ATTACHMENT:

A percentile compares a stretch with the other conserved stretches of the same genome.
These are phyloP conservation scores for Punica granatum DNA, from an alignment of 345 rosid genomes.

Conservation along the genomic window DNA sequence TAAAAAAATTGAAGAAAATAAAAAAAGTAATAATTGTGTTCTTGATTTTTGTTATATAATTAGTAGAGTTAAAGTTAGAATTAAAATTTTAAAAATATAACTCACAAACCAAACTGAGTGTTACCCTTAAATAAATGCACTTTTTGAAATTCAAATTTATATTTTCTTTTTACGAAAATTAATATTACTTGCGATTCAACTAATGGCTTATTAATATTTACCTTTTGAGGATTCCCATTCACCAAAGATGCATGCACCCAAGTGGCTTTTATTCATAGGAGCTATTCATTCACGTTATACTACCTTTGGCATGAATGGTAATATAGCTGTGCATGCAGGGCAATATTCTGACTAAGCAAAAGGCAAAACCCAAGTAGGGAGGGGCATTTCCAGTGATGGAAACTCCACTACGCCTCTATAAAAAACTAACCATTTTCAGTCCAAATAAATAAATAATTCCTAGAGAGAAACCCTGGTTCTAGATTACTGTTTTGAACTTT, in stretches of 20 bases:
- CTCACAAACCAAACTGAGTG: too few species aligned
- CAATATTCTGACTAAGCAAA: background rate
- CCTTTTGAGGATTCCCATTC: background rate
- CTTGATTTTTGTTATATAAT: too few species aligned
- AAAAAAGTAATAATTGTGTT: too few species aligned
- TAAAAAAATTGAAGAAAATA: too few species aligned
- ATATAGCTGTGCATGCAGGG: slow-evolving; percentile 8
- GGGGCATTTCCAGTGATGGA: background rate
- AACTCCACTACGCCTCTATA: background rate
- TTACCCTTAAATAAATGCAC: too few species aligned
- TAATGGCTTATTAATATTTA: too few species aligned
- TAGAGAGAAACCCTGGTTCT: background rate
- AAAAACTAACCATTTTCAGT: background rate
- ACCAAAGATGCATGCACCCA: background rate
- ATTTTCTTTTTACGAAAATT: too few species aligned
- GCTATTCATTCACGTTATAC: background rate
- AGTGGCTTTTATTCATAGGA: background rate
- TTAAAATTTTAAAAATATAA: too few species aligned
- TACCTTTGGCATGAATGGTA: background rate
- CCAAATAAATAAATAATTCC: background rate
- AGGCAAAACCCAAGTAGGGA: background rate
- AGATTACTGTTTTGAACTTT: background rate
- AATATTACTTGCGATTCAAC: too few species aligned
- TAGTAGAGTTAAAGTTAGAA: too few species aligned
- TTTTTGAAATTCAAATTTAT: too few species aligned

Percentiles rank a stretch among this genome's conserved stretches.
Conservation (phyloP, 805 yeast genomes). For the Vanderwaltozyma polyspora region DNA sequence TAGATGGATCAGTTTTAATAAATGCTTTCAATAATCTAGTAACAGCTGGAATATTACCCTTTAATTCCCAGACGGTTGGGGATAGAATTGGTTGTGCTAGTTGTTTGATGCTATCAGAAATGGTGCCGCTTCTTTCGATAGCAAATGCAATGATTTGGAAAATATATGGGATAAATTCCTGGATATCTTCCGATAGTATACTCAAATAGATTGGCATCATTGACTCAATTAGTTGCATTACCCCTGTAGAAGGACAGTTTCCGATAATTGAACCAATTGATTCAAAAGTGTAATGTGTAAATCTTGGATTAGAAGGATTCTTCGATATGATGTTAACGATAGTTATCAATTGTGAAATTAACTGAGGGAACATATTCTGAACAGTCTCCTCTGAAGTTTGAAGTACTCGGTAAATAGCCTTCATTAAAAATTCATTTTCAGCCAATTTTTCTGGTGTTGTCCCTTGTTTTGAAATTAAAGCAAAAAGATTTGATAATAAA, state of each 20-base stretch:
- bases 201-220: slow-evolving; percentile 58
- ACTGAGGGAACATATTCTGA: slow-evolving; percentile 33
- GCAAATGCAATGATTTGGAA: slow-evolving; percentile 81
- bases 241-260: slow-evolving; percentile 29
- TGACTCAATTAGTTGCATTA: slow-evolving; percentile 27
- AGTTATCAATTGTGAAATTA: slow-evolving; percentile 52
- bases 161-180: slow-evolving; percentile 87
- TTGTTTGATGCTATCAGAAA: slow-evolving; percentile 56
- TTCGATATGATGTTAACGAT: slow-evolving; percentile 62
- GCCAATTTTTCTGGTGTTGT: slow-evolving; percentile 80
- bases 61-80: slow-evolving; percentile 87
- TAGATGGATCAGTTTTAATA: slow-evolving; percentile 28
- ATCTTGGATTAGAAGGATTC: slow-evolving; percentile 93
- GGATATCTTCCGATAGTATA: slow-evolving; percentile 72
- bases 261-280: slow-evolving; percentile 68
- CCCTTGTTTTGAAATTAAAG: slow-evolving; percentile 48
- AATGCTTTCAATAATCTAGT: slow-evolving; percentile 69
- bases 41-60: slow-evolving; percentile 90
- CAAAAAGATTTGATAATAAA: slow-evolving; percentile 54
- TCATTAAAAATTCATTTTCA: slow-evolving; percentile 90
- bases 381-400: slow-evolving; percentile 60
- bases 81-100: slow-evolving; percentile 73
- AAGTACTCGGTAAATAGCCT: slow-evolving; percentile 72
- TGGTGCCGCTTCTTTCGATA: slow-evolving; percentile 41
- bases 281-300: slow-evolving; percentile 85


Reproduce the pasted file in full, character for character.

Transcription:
A percentile compares a stretch with the other conserved stretches of the same genome.
These are phyloP conservation scores for Punica granatum DNA, from an alignment of 345 rosid genomes.

Conservation along the genomic window DNA sequence TAAAAAAATTGAAGAAAATAAAAAAAGTAATAATTGTGTTCTTGATTTTTGTTATATAATTAGTAGAGTTAAAGTTAGAATTAAAATTTTAAAAATATAACTCACAAACCAAACTGAGTGTTACCCTTAAATAAATGCACTTTTTGAAATTCAAATTTATATTTTCTTTTTACGAAAATTAATATTACTTGCGATTCAACTAATGGCTTATTAATATTTACCTTTTGAGGATTCCCATTCACCAAAGATGCATGCACCCAAGTGGCTTTTATTCATAGGAGCTATTCATTCACGTTATACTACCTTTGGCATGAATGGTAATATAGCTGTGCATGCAGGGCAATATTCTGACTAAGCAAAAGGCAAAACCCAAGTAGGGAGGGGCATTTCCAGTGATGGAAACTCCACTACGCCTCTATAAAAAACTAACCATTTTCAGTCCAAATAAATAAATAATTCCTAGAGAGAAACCCTGGTTCTAGATTACTGTTTTGAACTTT, in stretches of 20 bases:
- CTCACAAACCAAACTGAGTG: too few species aligned
- CAATATTCTGACTAAGCAAA: background rate
- CCTTTTGAGGATTCCCATTC: background rate
- CTTGATTTTTGTTATATAAT: too few species aligned
- AAAAAAGTAATAATTGTGTT: too few species aligned
- TAAAAAAATTGAAGAAAATA: too few species aligned
- ATATAGCTGTGCATGCAGGG: slow-evolving; percentile 8
- GGGGCATTTCCAGTGATGGA: background rate
- AACTCCACTACGCCTCTATA: background rate
- TTACCCTTAAATAAATGCAC: too few species aligned
- TAATGGCTTATTAATATTTA: too few species aligned
- TAGAGAGAAACCCTGGTTCT: background rate
- AAAAACTAACCATTTTCAGT: background rate
- ACCAAAGATGCATGCACCCA: background rate
- ATTTTCTTTTTACGAAAATT: too few species aligned
- GCTATTCATTCACGTTATAC: background rate
- AGTGGCTTTTATTCATAGGA: background rate
- TTAAAATTTTAAAAATATAA: too few species aligned
- TACCTTTGGCATGAATGGTA: background rate
- CCAAATAAATAAATAATTCC: background rate
- AGGCAAAACCCAAGTAGGGA: background rate
- AGATTACTGTTTTGAACTTT: background rate
- AATATTACTTGCGATTCAAC: too few species aligned
- TAGTAGAGTTAAAGTTAGAA: too few species aligned
- TTTTTGAAATTCAAATTTAT: too few species aligned

Percentiles rank a stretch among this genome's conserved stretches.
Conservation (phyloP, 805 yeast genomes). For the Vanderwaltozyma polyspora region DNA sequence TAGATGGATCAGTTTTAATAAATGCTTTCAATAATCTAGTAACAGCTGGAATATTACCCTTTAATTCCCAGACGGTTGGGGATAGAATTGGTTGTGCTAGTTGTTTGATGCTATCAGAAATGGTGCCGCTTCTTTCGATAGCAAATGCAATGATTTGGAAAATATATGGGATAAATTCCTGGATATCTTCCGATAGTATACTCAAATAGATTGGCATCATTGACTCAATTAGTTGCATTACCCCTGTAGAAGGACAGTTTCCGATAATTGAACCAATTGATTCAAAAGTGTAATGTGTAAATCTTGGATTAGAAGGATTCTTCGATATGATGTTAACGATAGTTATCAATTGTGAAATTAACTGAGGGAACATATTCTGAACAGTCTCCTCTGAAGTTTGAAGTACTCGGTAAATAGCCTTCATTAAAAATTCATTTTCAGCCAATTTTTCTGGTGTTGTCCCTTGTTTTGAAATTAAAGCAAAAAGATTTGATAATAAA, state of each 20-base stretch:
- bases 201-220: slow-evolving; percentile 58
- ACTGAGGGAACATATTCTGA: slow-evolving; percentile 33
- GCAAATGCAATGATTTGGAA: slow-evolving; percentile 81
- bases 241-260: slow-evolving; percentile 29
- TGACTCAATTAGTTGCATTA: slow-evolving; percentile 27
- AGTTATCAATTGTGAAATTA: slow-evolving; percentile 52
- bases 161-180: slow-evolving; percentile 87
- TTGTTTGATGCTATCAGAAA: slow-evolving; percentile 56
- TTCGATATGATGTTAACGAT: slow-evolving; percentile 62
- GCCAATTTTTCTGGTGTTGT: slow-evolving; percentile 80
- bases 61-80: slow-evolving; percentile 87
- TAGATGGATCAGTTTTAATA: slow-evolving; percentile 28
- ATCTTGGATTAGAAGGATTC: slow-evolving; percentile 93
- GGATATCTTCCGATAGTATA: slow-evolving; percentile 72
- bases 261-280: slow-evolving; percentile 68
- CCCTTGTTTTGAAATTAAAG: slow-evolving; percentile 48
- AATGCTTTCAATAATCTAGT: slow-evolving; percentile 69
- bases 41-60: slow-evolving; percentile 90
- CAAAAAGATTTGATAATAAA: slow-evolving; percentile 54
- TCATTAAAAATTCATTTTCA: slow-evolving; percentile 90
- bases 381-400: slow-evolving; percentile 60
- bases 81-100: slow-evolving; percentile 73
- AAGTACTCGGTAAATAGCCT: slow-evolving; percentile 72
- TGGTGCCGCTTCTTTCGATA: slow-evolving; percentile 41
- bases 281-300: slow-evolving; percentile 85